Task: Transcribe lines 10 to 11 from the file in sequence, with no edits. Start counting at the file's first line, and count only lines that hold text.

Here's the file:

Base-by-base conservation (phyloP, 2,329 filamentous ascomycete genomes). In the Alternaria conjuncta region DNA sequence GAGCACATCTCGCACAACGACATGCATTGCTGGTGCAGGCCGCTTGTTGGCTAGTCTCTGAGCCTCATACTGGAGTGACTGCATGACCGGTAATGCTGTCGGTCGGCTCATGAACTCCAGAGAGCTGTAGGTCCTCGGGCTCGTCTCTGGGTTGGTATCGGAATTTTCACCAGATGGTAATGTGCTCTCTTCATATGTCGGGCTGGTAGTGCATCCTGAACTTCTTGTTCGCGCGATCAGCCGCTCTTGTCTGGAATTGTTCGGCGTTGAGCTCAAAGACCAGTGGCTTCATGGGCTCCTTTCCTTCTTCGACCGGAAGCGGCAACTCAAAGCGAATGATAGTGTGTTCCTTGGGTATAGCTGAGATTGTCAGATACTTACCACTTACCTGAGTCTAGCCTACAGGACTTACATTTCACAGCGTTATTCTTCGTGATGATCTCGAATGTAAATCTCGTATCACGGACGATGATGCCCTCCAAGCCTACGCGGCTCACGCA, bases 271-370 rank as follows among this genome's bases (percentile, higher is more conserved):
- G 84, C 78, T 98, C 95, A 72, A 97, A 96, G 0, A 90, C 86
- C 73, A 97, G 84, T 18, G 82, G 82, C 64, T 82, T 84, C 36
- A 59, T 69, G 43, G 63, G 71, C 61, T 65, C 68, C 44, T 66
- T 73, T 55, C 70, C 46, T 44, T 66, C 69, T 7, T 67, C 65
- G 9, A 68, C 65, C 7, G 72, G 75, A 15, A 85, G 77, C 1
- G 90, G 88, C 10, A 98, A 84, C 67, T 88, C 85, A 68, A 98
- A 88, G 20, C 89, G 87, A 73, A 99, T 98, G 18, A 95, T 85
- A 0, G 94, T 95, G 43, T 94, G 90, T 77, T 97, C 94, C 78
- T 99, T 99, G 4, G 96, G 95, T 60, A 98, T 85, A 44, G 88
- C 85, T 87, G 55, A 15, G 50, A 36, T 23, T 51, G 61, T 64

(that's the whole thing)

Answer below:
- T 99, T 99, G 4, G 96, G 95, T 60, A 98, T 85, A 44, G 88
- C 85, T 87, G 55, A 15, G 50, A 36, T 23, T 51, G 61, T 64